nep-cna New Economics Papers
on China
Issue of 2023‒08‒14
four papers chosen by
Zheng Fang, Ohio State University

  1. The Largest Insurance Expansion in History: Saving One Million Lives Per Year in China By Jonathan Gruber; Mengyun Lin; Junjian Yi
  2. China’s Carbon Emissions After the Pandemic By Khalid Ahmed; David I. Stern
  3. The Changing Economics of China’s Electricity System: Why Renewables and Electricity Storage may be a Lower Cost Way to Meet Demand Growth than Coal By Kahrl , Fritz; Lin, Jiang
  4. Impact of E-commerce Development on Income Inequality: Evidence from rural China based on cross-county panel data By MA Xinxin; KOMATSU Sho

  1. By: Jonathan Gruber; Mengyun Lin; Junjian Yi
    Abstract: The New Cooperative Medical Scheme (NCMS) rolled out in China from 2003-2008 provided insurance to 800 million rural Chinese. We combine aggregate mortality data with individual survey data, and identify the impact of the NCMS from program rollout and heterogeneity across areas in their rural share. We find that there was a significant decline in aggregate mortality, with the program saving more than one million lives per year at its peak, and explaining 78% of the entire increase in life expectancy in China over this period. We confirm these mortality effects using micro-data on mortality, other health outcomes, and utilization.
    JEL: H4 I13
    Date: 2023–07
  2. By: Khalid Ahmed (Crawford School of Public Policy, Australian National University); David I. Stern (Crawford School of Public Policy, Australian National University)
    Abstract: Is China on a path to peak its greenhouse gas emissions in the near future? We compare trends in carbon emissions and energy production in the first five months of 2019 to the first five months of 2023. Emissions grew substantially, especially from the energy sector. Though renewable energy production has increased substantially, coal production is growing more strongly than before the pandemic. The changing geopolitical environment may further impede the peaking of emissions in China.
    Date: 2023–02
  3. By: Kahrl , Fritz; Lin, Jiang
    Abstract: Concerns around reliability in China’s electricity sector have rekindled interest in a traditional solution: building more coal-fired generation. However, over the past decade China’s electricity sector has seen significant changes in supply costs, demand patterns, and regulation and markets over the past decade, with falling costs for renewable and storage generation, “peakier” demand, and the creation of initial wholesale markets. These changes suggest that traditional approaches to evaluating the economics of different supply options may be outdated. This paper illustrates how a net capacity cost metric – fixed costs minus net market revenues – might be better suited to evaluating supply options in China. Using a simplified example with recent resource cost data, the paper illustrates how, with a net capacity cost metric, solar PV and electricity storage may be a more cost-effective option for meeting demand growth than coal-fired generation.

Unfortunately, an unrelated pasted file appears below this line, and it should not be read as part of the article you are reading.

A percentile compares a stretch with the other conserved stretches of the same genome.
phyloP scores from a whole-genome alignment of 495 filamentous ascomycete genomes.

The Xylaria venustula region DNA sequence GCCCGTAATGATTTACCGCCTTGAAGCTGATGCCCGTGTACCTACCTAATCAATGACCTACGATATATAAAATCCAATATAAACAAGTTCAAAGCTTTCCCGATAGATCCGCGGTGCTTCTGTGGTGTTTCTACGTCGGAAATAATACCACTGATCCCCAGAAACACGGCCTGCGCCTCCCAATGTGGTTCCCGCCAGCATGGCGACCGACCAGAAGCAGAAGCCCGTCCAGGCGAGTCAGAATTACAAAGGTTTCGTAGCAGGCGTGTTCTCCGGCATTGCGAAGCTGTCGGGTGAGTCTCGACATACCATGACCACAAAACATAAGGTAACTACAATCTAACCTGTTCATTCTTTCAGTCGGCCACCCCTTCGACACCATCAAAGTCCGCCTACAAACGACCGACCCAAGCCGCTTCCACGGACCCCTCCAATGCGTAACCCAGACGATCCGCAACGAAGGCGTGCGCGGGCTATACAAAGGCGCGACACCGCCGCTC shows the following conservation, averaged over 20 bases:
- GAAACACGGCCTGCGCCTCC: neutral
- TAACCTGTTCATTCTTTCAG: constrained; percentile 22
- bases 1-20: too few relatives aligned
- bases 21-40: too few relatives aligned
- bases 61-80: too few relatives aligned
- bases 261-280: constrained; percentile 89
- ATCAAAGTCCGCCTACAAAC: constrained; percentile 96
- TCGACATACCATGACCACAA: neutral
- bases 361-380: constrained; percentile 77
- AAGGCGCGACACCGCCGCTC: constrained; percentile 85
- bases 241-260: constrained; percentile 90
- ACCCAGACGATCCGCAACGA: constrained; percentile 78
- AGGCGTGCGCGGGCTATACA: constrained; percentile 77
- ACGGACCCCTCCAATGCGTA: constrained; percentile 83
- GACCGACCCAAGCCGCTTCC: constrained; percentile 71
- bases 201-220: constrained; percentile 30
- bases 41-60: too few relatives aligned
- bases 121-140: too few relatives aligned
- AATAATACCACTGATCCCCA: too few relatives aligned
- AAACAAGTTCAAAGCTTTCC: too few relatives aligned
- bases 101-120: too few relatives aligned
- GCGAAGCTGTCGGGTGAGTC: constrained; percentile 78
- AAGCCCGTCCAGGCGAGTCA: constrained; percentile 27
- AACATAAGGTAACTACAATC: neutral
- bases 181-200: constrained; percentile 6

Keywords: Social and Behavioral Sciences, peak demand, economics of electricity generation, China, coal power
    Date: 2023–07–01
  4. By: MA Xinxin; KOMATSU Sho
    Abstract: Information and communications technology (ICT) is rapidly developing worldwide. Some studies argue that ICT increases income inequality in developed countries; however, evidence on the relationship between progress in ICT and income inequality in developing countries is scarce. Using an original cross-county panel data from 2011 to 2018, we investigated the impact of e-commerce development on income inequality in rural China while considering endogeneity issues. We found that the effect of e-commerce on income inequality differed by region: e-commerce development could expand income inequality in developed counties, while reducing it in less-developed ones; the total effect of e-commerce on the income inequality was insignificant. Additionally, this effect was greater in counties with a higher level of agricultural modernization. Furthermore, the decomposition results indicated that differences in e-commerce accessibility and income return of e-commerce usage contributed to widening the income inequality between developed and less-developed rural counties.
    Date: 2023–06

This nep-cna issue is ©2023 by Zheng Fang. It is provided as is without any express or implied warranty. It may be freely redistributed in whole or in part for any purpose. If distributed in part, please include this notice.
General information on the NEP project can be found at For comments please write to the director of NEP, Marco Novarese at <>. Put “NEP” in the subject, otherwise your mail may be rejected.
NEP’s infrastructure is sponsored by the School of Economics and Finance of Massey University in New Zealand.